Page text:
In talking to people and reading stories about Alzheimer’s disease (AD), I am struck by how many times I hear or read that the person with AD “isn’t the person they used to be.”  So often, they are described as having a different personality – angrier, meaner, gentler… more or less than what used to be.

While Dad went through an angry period (it is my understanding that this happens as they are beginning to realize something is wrong but can’t quite put their finger on it), and was even a little bit mean at times (although never towards me), he has returned to the gentle person he always was.  As the disease progresses, I don’t see him as being a different person – he is still my Dad.  He just has a different cognitive level.

While it saddens me that he doesn’t understand the news on TV or that he “reads” the paper by flipping from above the fold to below without really “getting” what he is looking at, I still think of him as the same person.  He was always one of the smartest people I knew.  He still is – just with limited ability to process the present. He still seems concerned that I have gotten a good education, that I have a good job, that I have a car that runs, and that I am doing well.  He still offers to help, whether it is to drive me home or to do something for me while I am gone, and when I do something for him, he still graciously says thank you.

This week is going to be a hard one for me.  While we, as a family, decided to move Dad into assisted living near my house a year ago, my mother, who lives about 900 miles away from me, has decided she wants to move Dad to a location nearer to her.  I have had such a gift this past year, being able to see Dad several times a week, dropping by on my way home from work just to say hi, or spending Friday night having dinner with him and visiting in his room.  But that is about to end.  This weekend, Mom, Dad and I are flying to the East Coast and moving Dad into a new Assisted Living residence.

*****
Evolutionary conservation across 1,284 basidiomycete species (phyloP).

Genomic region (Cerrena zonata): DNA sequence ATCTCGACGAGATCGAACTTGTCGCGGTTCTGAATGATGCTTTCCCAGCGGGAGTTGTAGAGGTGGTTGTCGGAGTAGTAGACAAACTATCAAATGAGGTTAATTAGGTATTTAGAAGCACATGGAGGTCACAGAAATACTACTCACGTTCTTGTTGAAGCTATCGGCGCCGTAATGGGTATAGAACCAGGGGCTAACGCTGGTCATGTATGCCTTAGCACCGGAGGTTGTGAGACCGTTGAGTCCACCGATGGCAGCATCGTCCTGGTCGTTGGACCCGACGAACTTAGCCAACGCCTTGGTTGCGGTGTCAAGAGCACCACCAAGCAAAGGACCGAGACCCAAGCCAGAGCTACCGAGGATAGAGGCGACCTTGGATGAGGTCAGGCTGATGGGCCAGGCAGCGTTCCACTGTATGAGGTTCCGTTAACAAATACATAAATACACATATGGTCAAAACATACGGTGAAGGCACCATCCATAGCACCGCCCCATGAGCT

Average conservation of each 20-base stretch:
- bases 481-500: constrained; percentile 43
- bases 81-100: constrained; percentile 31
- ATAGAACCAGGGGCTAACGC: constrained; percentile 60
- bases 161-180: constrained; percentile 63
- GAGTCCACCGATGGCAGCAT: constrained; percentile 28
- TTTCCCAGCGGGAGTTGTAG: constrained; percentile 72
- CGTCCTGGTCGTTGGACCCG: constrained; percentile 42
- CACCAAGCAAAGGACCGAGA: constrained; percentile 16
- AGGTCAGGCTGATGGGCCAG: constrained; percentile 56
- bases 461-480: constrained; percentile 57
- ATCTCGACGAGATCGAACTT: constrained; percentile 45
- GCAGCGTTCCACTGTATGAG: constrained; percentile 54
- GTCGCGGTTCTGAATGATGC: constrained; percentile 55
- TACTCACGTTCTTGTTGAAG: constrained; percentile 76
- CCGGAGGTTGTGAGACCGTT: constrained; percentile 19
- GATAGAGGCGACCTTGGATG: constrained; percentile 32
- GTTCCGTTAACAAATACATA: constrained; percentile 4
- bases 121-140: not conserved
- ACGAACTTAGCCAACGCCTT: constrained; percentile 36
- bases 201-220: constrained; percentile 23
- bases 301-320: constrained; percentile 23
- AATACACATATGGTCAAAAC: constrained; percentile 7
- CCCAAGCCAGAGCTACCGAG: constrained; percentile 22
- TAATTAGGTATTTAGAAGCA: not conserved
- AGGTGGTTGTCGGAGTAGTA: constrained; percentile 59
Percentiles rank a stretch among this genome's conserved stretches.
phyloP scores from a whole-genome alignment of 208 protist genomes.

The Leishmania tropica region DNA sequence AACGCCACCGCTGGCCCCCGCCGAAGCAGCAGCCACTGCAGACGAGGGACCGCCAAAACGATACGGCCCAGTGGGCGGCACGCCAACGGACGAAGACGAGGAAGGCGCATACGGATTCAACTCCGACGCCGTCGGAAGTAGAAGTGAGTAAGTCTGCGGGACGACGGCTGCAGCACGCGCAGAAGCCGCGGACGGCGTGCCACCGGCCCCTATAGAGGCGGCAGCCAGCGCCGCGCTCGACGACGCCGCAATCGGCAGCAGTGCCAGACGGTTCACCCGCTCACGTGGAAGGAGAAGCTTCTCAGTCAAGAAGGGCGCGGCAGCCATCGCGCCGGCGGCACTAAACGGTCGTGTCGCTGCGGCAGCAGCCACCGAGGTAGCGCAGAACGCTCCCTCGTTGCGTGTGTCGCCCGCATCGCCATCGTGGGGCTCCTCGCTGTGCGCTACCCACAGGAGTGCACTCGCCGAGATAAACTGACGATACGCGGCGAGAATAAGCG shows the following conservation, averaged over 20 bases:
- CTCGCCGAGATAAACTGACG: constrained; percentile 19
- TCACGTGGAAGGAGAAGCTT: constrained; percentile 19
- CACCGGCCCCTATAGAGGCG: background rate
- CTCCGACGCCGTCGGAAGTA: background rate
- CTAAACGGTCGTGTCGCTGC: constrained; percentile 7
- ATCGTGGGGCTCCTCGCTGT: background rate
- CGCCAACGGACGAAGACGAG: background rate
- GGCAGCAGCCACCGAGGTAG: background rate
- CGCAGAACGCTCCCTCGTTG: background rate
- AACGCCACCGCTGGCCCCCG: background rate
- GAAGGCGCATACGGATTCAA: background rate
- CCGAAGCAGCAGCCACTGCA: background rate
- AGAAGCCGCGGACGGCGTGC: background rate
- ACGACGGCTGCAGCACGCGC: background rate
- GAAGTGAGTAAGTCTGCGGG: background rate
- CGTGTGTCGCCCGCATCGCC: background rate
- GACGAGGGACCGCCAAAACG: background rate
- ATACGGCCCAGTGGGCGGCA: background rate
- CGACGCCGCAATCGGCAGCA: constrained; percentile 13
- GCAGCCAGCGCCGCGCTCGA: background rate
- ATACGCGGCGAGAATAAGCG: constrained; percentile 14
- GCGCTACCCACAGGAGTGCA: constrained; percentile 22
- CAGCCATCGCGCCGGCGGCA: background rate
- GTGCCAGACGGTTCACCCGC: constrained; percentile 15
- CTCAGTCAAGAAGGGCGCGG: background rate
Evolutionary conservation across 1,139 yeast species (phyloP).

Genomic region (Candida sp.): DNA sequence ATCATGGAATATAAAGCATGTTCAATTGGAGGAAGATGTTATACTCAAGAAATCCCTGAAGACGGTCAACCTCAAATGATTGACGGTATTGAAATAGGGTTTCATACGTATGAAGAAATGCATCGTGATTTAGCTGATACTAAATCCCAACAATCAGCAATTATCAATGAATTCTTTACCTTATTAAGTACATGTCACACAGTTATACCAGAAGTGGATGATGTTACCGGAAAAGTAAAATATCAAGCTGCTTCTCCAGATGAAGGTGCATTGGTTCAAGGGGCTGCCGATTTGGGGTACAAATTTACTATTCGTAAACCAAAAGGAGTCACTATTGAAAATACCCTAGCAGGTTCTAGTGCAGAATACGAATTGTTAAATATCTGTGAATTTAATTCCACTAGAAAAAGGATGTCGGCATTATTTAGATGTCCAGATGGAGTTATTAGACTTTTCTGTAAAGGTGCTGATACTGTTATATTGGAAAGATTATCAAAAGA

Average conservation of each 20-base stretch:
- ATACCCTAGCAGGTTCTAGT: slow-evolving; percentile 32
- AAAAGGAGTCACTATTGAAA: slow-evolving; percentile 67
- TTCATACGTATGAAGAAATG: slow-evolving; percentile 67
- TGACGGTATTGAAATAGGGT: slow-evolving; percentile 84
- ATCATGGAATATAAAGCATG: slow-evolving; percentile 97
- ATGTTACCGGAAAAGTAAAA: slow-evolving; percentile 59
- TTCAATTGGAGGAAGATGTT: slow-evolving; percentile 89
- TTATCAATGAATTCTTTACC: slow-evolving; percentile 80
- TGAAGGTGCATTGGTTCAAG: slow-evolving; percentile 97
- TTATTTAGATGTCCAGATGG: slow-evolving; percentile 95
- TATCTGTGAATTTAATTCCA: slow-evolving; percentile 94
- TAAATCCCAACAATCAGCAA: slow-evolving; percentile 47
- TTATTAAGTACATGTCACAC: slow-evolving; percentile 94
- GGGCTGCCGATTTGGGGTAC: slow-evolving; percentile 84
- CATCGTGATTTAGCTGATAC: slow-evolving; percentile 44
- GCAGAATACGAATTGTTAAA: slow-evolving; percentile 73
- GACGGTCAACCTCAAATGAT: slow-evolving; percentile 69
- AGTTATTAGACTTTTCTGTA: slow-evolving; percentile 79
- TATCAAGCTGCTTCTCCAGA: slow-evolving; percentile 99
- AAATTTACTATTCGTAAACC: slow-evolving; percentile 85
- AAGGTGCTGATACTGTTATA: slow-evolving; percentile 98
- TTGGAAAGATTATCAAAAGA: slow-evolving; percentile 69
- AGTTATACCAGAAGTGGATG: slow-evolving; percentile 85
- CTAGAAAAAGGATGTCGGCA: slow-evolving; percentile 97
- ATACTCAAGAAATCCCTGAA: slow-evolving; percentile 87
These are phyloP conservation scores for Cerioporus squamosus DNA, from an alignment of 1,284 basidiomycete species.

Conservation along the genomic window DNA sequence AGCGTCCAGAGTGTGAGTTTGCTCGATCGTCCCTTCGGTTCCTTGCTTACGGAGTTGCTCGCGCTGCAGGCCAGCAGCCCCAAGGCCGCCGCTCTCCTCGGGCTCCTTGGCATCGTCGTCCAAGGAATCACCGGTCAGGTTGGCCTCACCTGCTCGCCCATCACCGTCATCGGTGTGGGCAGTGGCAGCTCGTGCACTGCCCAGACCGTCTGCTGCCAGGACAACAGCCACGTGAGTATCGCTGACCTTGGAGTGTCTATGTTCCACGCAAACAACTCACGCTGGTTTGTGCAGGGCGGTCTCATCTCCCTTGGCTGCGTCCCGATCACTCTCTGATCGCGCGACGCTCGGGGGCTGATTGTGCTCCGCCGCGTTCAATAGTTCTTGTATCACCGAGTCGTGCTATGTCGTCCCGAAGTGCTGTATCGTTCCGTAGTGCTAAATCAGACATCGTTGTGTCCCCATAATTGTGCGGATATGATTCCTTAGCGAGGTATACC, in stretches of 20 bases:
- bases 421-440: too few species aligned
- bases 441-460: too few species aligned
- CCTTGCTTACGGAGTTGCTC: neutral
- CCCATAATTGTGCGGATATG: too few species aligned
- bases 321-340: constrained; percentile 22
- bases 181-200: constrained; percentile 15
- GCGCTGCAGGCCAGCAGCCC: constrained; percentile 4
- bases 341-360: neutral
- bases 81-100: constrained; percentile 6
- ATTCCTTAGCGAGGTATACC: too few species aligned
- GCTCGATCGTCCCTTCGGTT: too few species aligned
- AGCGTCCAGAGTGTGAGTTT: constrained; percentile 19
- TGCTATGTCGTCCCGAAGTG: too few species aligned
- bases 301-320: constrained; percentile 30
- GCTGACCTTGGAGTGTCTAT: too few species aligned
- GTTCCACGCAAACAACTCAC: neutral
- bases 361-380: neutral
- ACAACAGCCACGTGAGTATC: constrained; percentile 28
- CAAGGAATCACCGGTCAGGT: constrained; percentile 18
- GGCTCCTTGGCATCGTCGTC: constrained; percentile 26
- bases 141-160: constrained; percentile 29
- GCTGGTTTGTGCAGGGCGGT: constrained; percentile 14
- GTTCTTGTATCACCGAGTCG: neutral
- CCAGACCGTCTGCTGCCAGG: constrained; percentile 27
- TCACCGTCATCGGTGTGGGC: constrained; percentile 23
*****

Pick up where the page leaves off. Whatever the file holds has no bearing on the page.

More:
I am sure this place is nice – and that they will take good care of him – although I have never been there.  Mom wouldn’t settle for anything less.  But having his routine changed is going to be hard on him.  Having my routine changed will be hard on me too.  I don’t know how often I will get to see him – it is hard for me to get away unless school is on a break.  I will miss the way his face lights up when I come to see him – he is always so glad to see me!  For now, he remembers me – my name, my profession, my status as his daughter.  I just hope that whenever I do get to visit him, he will still know me and still light up when I walk in the room.  I’ll miss you, Dad.  I’ll never forget the man who considers me “Unforgettable”.


7 responses to “Unforgettable

  1. I feel so badly for you – it’s going to be hard, but try and concentrate on the blessings you two had this past year. I’m glad you are going back with him to help get him settled – there will be unrest for awhile.
    Did you ever play that music for him? How did it go?
    Hugs to you!

  2. Hugs, dear blogging friend. Hugs for you and your family.

  3. Chrysti, I know this transistion will be hard on you. I wish I could make it better. You & your father are loved by many & I know that you will handle this with Grace & Love as I have seen you do on many occasions. You & your family will be in my prayers.

  4. I cannot even imagine how difficult that move will be on you….though I don’t always comment I’ve been reading your blog for a very long time. You are in my thoughts.

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